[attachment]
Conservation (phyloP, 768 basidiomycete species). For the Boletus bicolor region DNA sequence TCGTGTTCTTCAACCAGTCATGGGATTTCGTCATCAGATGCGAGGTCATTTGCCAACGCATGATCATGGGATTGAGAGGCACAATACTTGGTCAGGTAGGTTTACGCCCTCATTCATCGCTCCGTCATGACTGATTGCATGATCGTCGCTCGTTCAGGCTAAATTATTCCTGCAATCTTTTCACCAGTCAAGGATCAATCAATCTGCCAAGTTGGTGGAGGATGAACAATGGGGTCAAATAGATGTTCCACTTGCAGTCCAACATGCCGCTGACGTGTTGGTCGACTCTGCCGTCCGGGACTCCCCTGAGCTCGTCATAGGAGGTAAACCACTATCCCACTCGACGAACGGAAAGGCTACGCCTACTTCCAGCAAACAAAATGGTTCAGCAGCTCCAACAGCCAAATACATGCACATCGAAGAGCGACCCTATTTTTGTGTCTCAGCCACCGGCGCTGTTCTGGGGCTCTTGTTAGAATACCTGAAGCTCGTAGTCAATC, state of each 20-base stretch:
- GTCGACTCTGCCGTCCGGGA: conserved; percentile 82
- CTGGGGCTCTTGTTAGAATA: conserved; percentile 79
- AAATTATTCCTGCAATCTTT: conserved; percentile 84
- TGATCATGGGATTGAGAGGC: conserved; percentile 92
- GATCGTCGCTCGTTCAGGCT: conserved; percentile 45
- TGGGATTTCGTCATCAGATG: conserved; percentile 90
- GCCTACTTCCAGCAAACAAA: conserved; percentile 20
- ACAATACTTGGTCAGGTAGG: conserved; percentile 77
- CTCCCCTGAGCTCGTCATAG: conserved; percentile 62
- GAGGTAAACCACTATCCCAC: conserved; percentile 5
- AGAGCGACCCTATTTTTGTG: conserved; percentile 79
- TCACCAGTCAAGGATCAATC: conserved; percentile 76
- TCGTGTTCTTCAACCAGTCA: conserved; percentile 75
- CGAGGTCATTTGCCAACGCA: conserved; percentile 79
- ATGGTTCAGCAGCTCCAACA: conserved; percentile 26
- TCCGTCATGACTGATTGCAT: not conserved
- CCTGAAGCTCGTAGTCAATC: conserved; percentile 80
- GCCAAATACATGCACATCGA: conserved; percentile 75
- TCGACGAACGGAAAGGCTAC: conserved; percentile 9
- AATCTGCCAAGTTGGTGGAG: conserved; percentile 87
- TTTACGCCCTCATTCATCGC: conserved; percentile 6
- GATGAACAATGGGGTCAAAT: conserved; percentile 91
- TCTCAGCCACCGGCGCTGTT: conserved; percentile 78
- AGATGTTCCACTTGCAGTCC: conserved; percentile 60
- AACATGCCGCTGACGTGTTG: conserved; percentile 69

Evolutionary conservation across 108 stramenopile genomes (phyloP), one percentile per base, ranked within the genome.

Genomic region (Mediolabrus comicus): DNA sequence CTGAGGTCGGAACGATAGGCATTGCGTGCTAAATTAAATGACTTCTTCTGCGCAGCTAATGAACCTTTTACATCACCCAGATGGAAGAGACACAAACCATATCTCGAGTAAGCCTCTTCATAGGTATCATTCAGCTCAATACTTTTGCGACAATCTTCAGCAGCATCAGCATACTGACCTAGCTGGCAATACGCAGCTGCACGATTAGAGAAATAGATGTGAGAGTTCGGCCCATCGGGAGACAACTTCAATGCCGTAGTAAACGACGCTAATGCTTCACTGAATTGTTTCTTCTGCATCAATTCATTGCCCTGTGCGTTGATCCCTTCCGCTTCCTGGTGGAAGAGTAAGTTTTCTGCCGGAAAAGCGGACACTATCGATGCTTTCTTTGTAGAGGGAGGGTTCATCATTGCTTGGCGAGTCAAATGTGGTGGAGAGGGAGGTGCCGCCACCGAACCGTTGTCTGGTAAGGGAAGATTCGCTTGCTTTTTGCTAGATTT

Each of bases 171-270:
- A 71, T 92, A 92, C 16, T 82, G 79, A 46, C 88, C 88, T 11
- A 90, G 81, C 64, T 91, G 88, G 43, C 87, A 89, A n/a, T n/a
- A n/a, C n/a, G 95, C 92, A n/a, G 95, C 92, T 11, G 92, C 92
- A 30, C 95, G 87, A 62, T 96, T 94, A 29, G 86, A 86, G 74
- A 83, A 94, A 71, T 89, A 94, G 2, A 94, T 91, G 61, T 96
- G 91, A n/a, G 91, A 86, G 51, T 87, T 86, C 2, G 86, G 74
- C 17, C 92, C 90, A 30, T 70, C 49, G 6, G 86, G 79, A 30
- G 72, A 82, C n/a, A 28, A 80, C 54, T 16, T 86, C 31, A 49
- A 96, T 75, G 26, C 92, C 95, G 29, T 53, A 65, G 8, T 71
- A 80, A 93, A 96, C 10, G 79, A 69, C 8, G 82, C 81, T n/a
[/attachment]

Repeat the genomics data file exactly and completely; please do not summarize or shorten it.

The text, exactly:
Conservation (phyloP, 768 basidiomycete species). For the Boletus bicolor region DNA sequence TCGTGTTCTTCAACCAGTCATGGGATTTCGTCATCAGATGCGAGGTCATTTGCCAACGCATGATCATGGGATTGAGAGGCACAATACTTGGTCAGGTAGGTTTACGCCCTCATTCATCGCTCCGTCATGACTGATTGCATGATCGTCGCTCGTTCAGGCTAAATTATTCCTGCAATCTTTTCACCAGTCAAGGATCAATCAATCTGCCAAGTTGGTGGAGGATGAACAATGGGGTCAAATAGATGTTCCACTTGCAGTCCAACATGCCGCTGACGTGTTGGTCGACTCTGCCGTCCGGGACTCCCCTGAGCTCGTCATAGGAGGTAAACCACTATCCCACTCGACGAACGGAAAGGCTACGCCTACTTCCAGCAAACAAAATGGTTCAGCAGCTCCAACAGCCAAATACATGCACATCGAAGAGCGACCCTATTTTTGTGTCTCAGCCACCGGCGCTGTTCTGGGGCTCTTGTTAGAATACCTGAAGCTCGTAGTCAATC, state of each 20-base stretch:
- GTCGACTCTGCCGTCCGGGA: conserved; percentile 82
- CTGGGGCTCTTGTTAGAATA: conserved; percentile 79
- AAATTATTCCTGCAATCTTT: conserved; percentile 84
- TGATCATGGGATTGAGAGGC: conserved; percentile 92
- GATCGTCGCTCGTTCAGGCT: conserved; percentile 45
- TGGGATTTCGTCATCAGATG: conserved; percentile 90
- GCCTACTTCCAGCAAACAAA: conserved; percentile 20
- ACAATACTTGGTCAGGTAGG: conserved; percentile 77
- CTCCCCTGAGCTCGTCATAG: conserved; percentile 62
- GAGGTAAACCACTATCCCAC: conserved; percentile 5
- AGAGCGACCCTATTTTTGTG: conserved; percentile 79
- TCACCAGTCAAGGATCAATC: conserved; percentile 76
- TCGTGTTCTTCAACCAGTCA: conserved; percentile 75
- CGAGGTCATTTGCCAACGCA: conserved; percentile 79
- ATGGTTCAGCAGCTCCAACA: conserved; percentile 26
- TCCGTCATGACTGATTGCAT: not conserved
- CCTGAAGCTCGTAGTCAATC: conserved; percentile 80
- GCCAAATACATGCACATCGA: conserved; percentile 75
- TCGACGAACGGAAAGGCTAC: conserved; percentile 9
- AATCTGCCAAGTTGGTGGAG: conserved; percentile 87
- TTTACGCCCTCATTCATCGC: conserved; percentile 6
- GATGAACAATGGGGTCAAAT: conserved; percentile 91
- TCTCAGCCACCGGCGCTGTT: conserved; percentile 78
- AGATGTTCCACTTGCAGTCC: conserved; percentile 60
- AACATGCCGCTGACGTGTTG: conserved; percentile 69

Evolutionary conservation across 108 stramenopile genomes (phyloP), one percentile per base, ranked within the genome.

Genomic region (Mediolabrus comicus): DNA sequence CTGAGGTCGGAACGATAGGCATTGCGTGCTAAATTAAATGACTTCTTCTGCGCAGCTAATGAACCTTTTACATCACCCAGATGGAAGAGACACAAACCATATCTCGAGTAAGCCTCTTCATAGGTATCATTCAGCTCAATACTTTTGCGACAATCTTCAGCAGCATCAGCATACTGACCTAGCTGGCAATACGCAGCTGCACGATTAGAGAAATAGATGTGAGAGTTCGGCCCATCGGGAGACAACTTCAATGCCGTAGTAAACGACGCTAATGCTTCACTGAATTGTTTCTTCTGCATCAATTCATTGCCCTGTGCGTTGATCCCTTCCGCTTCCTGGTGGAAGAGTAAGTTTTCTGCCGGAAAAGCGGACACTATCGATGCTTTCTTTGTAGAGGGAGGGTTCATCATTGCTTGGCGAGTCAAATGTGGTGGAGAGGGAGGTGCCGCCACCGAACCGTTGTCTGGTAAGGGAAGATTCGCTTGCTTTTTGCTAGATTT

Each of bases 171-270:
- A 71, T 92, A 92, C 16, T 82, G 79, A 46, C 88, C 88, T 11
- A 90, G 81, C 64, T 91, G 88, G 43, C 87, A 89, A n/a, T n/a
- A n/a, C n/a, G 95, C 92, A n/a, G 95, C 92, T 11, G 92, C 92
- A 30, C 95, G 87, A 62, T 96, T 94, A 29, G 86, A 86, G 74
- A 83, A 94, A 71, T 89, A 94, G 2, A 94, T 91, G 61, T 96
- G 91, A n/a, G 91, A 86, G 51, T 87, T 86, C 2, G 86, G 74
- C 17, C 92, C 90, A 30, T 70, C 49, G 6, G 86, G 79, A 30
- G 72, A 82, C n/a, A 28, A 80, C 54, T 16, T 86, C 31, A 49
- A 96, T 75, G 26, C 92, C 95, G 29, T 53, A 65, G 8, T 71
- A 80, A 93, A 96, C 10, G 79, A 69, C 8, G 82, C 81, T n/a